The U.N. accused China of serious human rights violations that may amount to “crimes against humanity” in a long-delayed report examining a crackdown on Uyghurs and other mostly Muslim ethnic groups. Beijing on Thursday denounced the assessment as a fabrication cooked up by Western nations.
Human rights groups have accused China of sweeping a million or more people from the minority groups into detention camps where many have said they were tortured, sexually assaulted, and forced to abandon their language and religion. The camps were just one part of what the rights organizations have called a ruthless campaign against extremism in the far western province of Xinjiang that also included draconian birth control policies and all-encompassing restrictions on people’s movement.
The assessment from the Geneva-based U.N. human rights office largely corroborated earlier reporting by researchers, advocacy groups and the news media, and it added the weight of the world body to the conclusions. But it was not clear what impact it would have.
Still, among Uyghurs who have fled overseas, there was a palpable sense of relief that the report had finally seen the light of day since many worried that it would never be published. Several saw it as a vindication of their cause and of years of advocacy work.
“The report is pretty damning, and a strong indictment on China’s crimes against humanity,” said Rayhan Asat, a Uyghur lawyer whose brother is imprisoned in Xinjiang. “For years, the Chinese government has said the Uyghurs are terrorists. Now, we can point to them and say, you’re the terrorists.”
Human rights groups, Japan and Germany also quickly welcomed the report, which had become caught up in a tug-of-war between China and major Western nations as well as human rights groups that have criticized the repeated delays in releasing the document. Many Geneva diplomats believe it was nearly complete a year ago.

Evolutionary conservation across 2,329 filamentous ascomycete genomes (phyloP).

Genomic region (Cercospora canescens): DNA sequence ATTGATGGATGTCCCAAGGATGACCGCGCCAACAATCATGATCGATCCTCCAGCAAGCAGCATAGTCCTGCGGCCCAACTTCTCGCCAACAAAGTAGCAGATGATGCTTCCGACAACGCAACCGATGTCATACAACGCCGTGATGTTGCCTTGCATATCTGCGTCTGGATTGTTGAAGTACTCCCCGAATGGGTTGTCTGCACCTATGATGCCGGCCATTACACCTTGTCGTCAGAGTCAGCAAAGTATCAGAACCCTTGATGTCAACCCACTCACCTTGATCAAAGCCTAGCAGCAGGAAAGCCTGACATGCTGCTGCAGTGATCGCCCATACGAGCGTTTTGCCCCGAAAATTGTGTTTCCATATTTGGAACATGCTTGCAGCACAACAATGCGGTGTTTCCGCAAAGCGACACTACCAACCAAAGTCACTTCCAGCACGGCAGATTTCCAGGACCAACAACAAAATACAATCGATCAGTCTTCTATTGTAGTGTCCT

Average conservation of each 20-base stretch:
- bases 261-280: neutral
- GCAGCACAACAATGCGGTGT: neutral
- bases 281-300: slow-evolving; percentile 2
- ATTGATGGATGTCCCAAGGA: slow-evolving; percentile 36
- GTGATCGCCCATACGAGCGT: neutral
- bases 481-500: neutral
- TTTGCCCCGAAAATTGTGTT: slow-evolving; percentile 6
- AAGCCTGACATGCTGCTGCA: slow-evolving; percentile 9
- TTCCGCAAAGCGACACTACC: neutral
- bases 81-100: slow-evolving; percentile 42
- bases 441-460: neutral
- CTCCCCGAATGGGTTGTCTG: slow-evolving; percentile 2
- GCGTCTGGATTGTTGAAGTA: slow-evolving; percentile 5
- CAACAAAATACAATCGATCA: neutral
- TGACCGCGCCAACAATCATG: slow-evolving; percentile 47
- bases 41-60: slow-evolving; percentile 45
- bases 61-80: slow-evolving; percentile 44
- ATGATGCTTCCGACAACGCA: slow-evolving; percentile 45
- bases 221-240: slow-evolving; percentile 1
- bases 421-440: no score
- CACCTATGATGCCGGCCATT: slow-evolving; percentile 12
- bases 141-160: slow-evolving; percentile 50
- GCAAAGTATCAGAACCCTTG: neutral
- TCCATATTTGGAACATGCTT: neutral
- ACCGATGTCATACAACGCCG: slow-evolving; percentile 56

The assessment released late Wednesday concluded that China has committed serious human rights violations under its anti-terrorism and anti-extremism policies and calls for “urgent attention” from the U.N., the world community and China itself to address them.
Human rights groups renewed calls for the U.N. Human Rights Council, which meets next month, to set up an independent international body to investigate the allegations. But China showed no sign of backing off its blanket denials or portraying the criticism as a politicized smear campaign.
“The assessment is a patchwork of false information that serves as political tools for the U.S. and other Western countries to strategically use Xinjiang to contain China,” Foreign Ministry spokesperson Wang Wenbin said. “It again shows that the U.N. Human Rights Office has been reduced to an enforcer and accomplice of the U.S. and other Western countries.”
In a sign of China’s fury, it issued a 122-page rebuttal, entitled “Fight against Terrorism and Extremism in Xinjiang: Truth and Facts,” that was posted by the U.N. along with the report.
The U.N. findings were drawn in part from interviews with more than two dozen former detainees and others familiar with conditions at eight detention centers. They described being beaten with batons, interrogated while water was poured on their faces and forced to sit motionless on smalls stools for long periods.
Some said they were prevented from praying — and were made to take shifts through the night to ensure their fellow detainees were not praying or breaking other rules. Women told of being forced to perform oral sex on guards or undergo gynecological exams in front of large groups of people.